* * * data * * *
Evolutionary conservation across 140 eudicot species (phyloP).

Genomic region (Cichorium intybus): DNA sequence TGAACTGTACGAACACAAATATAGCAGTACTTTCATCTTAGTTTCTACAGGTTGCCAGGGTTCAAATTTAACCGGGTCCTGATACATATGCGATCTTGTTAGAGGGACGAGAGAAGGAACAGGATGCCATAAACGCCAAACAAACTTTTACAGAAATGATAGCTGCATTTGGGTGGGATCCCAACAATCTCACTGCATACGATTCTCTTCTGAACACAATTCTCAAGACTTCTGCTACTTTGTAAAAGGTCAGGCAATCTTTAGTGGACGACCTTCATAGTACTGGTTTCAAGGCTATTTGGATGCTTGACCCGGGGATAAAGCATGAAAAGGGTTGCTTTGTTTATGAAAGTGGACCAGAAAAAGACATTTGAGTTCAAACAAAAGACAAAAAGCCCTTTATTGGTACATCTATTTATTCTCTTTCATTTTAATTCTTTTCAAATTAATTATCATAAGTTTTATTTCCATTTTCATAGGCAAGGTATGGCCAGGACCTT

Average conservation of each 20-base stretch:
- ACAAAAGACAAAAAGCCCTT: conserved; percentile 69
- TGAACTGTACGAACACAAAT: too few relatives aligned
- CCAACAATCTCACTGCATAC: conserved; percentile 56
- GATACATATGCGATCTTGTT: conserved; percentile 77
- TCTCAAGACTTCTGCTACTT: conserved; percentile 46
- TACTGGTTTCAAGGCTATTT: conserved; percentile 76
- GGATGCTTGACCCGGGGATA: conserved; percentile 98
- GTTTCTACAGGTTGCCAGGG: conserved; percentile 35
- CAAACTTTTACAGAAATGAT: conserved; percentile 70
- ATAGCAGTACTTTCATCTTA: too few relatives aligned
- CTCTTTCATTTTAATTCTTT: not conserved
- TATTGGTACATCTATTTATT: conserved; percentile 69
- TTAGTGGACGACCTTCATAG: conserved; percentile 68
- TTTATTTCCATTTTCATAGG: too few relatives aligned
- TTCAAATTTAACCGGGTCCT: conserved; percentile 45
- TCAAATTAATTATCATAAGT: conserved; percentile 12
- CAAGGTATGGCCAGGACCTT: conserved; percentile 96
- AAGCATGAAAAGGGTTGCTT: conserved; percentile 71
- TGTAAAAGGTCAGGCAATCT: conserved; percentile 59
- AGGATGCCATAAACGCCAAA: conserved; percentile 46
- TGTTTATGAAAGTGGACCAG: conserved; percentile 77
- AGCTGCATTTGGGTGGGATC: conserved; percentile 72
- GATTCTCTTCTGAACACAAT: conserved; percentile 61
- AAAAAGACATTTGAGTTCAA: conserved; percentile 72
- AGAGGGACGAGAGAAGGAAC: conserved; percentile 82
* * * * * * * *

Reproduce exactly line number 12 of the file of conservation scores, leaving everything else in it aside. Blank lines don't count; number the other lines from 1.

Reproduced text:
- CAAACTTTTACAGAAATGAT: conserved; percentile 70